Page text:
Biography: Kendrick Lamar

The life and times of Compton's rap king

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Name: Kendrick Lamar Duckworth

Born: June 17, 1987

Hometown: Compton, CA

Random Facts:

  • Kendrick Lamar stuttered as a child. He began to put his energy into music to communicate his thoughts.

  • Kendrick Lamar was born Kendrick Lamar Duckworth. He rapped under the name K.Dot during his career’s early days. He went back to Kendrick Lamar in 2010.

  • Lamar, Jay Rock, Ab-Soul, and Schoolboy Q formed a rap collective called Black Hippy.

  • His second album, good kid, m.A.A.d. city, originally contained a collaboration with Lady Gaga. It was eventually trashed after the two experienced "creative differences."

The Trilogy:

On the first day of its accidental one-week premature release, Kendrick Lamar’s To Pimp a Butterfly set a new global record for streams on Spotify: 9.6 million. Reviews and reactions soon began pouring in from major news publications, tweets, and independent bloggers alike. The album even found itself the subject of several Fox News segments, which largely condemned Kendrick’s message as doing “more damage to young African-Americans than racism.”

Despite the album’s mostly reverential, sometimes negative, but nearly always strongly opinionated reactions, the general consensus by Lamar’s fanbase was that To Pimp a Butterfly neatly wrapped up a legendary album trilogy.

The first in this trilogy was Section .80, released exclusively on iTunes from Top Dawg Entertainment on July 2, 2011.

The album, with the help of GLC, Colin Munroe, Schoolboy Q, Ab-Soul and the late singer-songwriter Alori Joh,  highlighted themes that defined the lives of children growing up in the ‘80’s, such as Reagan’s policies, the crack epidemic, and overmedication.

Section .80 was followed by the mainstream success of good Kid, M.A.A.D City, produced by TDE and Aftermath, and distributed by Interscope in 2012.

It soon rose to the 2nd spot in the Billboard 200 during its debut week, making it the best-selling debut from a male artist that year. Unlike Section .80, which focused on big-picture concepts, the album presented itself as a singular lyrical movie that focused on Lamar’s day-to-day experiences growing up.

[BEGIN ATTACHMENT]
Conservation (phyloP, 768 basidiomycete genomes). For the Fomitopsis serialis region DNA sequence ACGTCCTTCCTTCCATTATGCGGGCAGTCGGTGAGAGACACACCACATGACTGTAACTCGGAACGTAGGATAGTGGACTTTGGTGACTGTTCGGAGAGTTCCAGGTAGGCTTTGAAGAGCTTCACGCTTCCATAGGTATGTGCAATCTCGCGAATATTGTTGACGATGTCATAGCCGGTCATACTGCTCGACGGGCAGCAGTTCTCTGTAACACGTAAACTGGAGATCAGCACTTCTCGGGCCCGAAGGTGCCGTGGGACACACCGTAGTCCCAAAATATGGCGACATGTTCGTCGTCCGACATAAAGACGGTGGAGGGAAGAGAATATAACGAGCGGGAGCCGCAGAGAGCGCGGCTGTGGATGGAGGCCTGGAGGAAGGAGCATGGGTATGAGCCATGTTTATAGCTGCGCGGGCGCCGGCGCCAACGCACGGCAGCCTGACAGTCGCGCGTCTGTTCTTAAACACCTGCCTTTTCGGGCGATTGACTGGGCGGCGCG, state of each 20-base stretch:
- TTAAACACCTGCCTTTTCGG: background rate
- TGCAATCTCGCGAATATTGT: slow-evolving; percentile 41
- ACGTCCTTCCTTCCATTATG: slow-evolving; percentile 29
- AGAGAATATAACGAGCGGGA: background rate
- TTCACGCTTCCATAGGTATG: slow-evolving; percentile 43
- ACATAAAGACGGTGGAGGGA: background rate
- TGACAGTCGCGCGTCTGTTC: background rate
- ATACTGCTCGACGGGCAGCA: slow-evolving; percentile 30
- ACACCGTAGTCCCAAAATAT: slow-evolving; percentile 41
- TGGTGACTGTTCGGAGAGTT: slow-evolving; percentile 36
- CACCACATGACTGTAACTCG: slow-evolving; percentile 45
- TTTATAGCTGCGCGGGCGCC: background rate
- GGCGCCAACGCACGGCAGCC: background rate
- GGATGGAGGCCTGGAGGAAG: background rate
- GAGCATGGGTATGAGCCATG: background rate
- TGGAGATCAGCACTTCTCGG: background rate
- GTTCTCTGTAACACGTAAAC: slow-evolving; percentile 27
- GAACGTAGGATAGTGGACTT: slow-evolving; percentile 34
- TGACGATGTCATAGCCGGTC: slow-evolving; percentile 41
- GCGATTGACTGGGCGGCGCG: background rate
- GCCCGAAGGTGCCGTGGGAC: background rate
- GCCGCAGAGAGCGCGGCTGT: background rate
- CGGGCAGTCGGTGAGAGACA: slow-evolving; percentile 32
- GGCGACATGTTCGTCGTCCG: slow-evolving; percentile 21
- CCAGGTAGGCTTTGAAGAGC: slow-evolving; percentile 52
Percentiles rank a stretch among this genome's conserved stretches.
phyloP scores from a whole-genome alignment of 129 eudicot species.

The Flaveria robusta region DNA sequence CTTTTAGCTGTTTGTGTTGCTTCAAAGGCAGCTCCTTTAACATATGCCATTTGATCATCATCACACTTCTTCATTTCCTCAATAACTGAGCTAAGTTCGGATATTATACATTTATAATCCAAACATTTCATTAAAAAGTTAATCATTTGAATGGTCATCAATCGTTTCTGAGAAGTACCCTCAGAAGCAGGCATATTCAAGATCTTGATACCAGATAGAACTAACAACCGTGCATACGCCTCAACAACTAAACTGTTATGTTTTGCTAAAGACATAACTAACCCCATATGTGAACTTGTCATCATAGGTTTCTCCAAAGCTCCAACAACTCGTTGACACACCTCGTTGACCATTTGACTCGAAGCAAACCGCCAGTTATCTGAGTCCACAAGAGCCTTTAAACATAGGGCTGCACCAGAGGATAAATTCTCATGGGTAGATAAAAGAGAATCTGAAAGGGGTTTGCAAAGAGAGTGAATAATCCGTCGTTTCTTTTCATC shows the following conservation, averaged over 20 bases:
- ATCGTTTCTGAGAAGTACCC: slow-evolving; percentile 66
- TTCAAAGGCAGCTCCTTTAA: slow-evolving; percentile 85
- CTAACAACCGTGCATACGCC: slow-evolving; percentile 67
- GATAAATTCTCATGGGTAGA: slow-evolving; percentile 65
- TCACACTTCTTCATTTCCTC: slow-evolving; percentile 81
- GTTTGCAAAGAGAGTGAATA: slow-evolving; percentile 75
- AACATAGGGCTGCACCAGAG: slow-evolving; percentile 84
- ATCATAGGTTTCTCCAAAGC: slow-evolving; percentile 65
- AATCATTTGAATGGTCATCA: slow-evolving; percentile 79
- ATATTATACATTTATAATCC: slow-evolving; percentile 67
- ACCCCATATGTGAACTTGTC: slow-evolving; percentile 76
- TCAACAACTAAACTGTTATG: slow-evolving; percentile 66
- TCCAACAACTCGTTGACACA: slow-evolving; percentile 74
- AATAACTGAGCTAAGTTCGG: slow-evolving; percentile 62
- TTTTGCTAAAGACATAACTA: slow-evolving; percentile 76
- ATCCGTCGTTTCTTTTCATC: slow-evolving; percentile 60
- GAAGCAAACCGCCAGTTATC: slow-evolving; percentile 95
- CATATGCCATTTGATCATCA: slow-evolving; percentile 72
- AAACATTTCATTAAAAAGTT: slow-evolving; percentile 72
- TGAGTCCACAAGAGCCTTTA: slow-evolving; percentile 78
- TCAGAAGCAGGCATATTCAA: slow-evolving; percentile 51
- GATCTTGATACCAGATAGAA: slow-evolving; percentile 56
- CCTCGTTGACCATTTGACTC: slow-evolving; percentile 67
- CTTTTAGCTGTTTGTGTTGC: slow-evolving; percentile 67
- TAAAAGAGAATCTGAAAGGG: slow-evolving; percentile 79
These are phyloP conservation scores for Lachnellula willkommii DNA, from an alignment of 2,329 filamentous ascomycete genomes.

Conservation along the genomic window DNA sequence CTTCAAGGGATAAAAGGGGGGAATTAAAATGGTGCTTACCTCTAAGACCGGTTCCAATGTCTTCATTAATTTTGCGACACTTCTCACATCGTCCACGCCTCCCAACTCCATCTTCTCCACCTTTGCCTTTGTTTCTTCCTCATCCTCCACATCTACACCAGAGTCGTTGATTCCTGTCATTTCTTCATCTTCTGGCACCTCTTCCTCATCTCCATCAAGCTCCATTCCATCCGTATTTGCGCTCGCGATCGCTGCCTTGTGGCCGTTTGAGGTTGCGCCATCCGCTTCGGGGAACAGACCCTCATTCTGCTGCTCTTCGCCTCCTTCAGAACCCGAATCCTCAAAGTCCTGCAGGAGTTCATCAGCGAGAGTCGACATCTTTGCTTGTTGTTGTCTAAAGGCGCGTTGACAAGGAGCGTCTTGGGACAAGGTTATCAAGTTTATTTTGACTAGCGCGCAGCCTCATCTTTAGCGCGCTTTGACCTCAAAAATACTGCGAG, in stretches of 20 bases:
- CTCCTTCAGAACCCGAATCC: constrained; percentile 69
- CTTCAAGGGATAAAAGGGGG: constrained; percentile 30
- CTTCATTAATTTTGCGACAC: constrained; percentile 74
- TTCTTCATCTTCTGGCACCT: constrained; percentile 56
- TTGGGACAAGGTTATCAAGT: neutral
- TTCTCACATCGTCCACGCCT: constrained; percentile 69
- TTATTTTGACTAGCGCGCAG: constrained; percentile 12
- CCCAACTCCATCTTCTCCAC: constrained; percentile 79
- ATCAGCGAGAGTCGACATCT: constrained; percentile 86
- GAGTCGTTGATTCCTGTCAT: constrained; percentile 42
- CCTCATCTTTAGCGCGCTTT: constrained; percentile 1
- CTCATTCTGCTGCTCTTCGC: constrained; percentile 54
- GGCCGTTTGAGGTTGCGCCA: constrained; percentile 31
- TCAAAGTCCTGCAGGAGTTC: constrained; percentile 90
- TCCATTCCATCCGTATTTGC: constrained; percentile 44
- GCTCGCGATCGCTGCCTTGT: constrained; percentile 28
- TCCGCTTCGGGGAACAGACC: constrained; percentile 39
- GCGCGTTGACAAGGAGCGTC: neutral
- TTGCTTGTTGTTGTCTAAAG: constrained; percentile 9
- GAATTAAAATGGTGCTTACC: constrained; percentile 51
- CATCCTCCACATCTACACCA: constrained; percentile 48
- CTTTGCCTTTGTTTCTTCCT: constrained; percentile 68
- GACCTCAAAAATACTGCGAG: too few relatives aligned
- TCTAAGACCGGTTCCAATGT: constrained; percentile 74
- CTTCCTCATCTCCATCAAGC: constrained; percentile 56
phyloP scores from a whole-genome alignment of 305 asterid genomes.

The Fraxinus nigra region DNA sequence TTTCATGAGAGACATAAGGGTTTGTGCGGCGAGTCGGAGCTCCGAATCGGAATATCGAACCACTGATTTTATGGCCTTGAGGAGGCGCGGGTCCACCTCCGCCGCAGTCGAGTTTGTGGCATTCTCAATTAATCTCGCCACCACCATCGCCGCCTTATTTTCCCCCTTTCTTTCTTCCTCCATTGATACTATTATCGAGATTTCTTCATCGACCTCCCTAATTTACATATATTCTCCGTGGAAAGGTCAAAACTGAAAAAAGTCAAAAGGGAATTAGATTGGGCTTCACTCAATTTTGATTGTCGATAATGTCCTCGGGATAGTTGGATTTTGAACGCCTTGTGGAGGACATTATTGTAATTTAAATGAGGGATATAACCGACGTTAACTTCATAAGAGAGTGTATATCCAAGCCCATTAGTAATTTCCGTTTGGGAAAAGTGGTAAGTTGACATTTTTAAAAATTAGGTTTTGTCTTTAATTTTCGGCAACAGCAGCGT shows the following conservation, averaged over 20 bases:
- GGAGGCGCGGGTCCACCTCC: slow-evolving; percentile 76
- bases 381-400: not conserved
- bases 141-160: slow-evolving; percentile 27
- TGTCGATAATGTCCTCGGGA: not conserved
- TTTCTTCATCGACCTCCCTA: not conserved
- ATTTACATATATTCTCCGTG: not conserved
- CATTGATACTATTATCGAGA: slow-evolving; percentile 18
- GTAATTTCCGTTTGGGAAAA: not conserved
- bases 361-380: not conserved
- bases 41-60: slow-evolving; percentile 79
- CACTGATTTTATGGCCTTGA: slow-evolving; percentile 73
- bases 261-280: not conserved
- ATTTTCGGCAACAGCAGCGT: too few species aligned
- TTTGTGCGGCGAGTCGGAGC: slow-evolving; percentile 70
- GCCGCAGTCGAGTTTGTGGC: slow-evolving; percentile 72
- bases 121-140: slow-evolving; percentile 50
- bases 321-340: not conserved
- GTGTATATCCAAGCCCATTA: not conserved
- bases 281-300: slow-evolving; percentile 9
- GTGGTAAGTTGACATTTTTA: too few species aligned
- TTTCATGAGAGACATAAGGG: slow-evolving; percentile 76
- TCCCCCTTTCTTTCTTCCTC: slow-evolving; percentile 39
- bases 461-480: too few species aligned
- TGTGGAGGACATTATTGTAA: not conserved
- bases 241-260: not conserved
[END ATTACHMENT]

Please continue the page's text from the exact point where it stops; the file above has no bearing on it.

Musical roots:

When Lamar was born in Compton, California in 1987, his parents had recently relocated from Chicago. Though Lamar grew up around the rise of the West Coast crack trade and accompanying violence, he remained a top-scoring student in school who penned countless stories and poems before he began writing lyrics and handing out mixtapes. When he was 16, he released a mixtape called “The Youngest Head N*** in Charge,” which caught the attention of Top Dawg Entertainment in 2004. He was signed that year. He went on to release Training Day in 2005 and C4  in 2009. During these projects, he formed a collaboration with Jay Rock, Ab-Soul, and Schoolboy Q called Black Hippy. After the debut of Section .80, Lamar was dubbed “The New King of the West Coast” by one of his musical idols, Dr. Dre, as well as Snoop Dogg and Game. He was then taken under the wing of Dre and signed to Aftermath Records before releasing GKMC.

New meets old:

Perhaps what sets Kendrick’s style apart from other rappers most is his ability to both innovate and throw back-- to gain new commercial success and maintain respect from old-school rappers, to combine original flows with vintage funk and jazz samples, to draw attention to contemporary struggles by reviving the energy of 90’s conscious rap.

Kendrick in his own words:

 

On reviving rap's revolutionary energy

If my edge is dull, my sword is dull and I don’t want to fight another guy whose sword is dull. If you’ve got two steel swords going back and forth…what’s gonna happen? Both of them are going to get sharper.”

On the psychology underlying street culture--what he describes as "the most interesting story"

"At first, I was scared to show fear because you can never be sure how people will perceive you.

But I dared myself to do that, to stand out."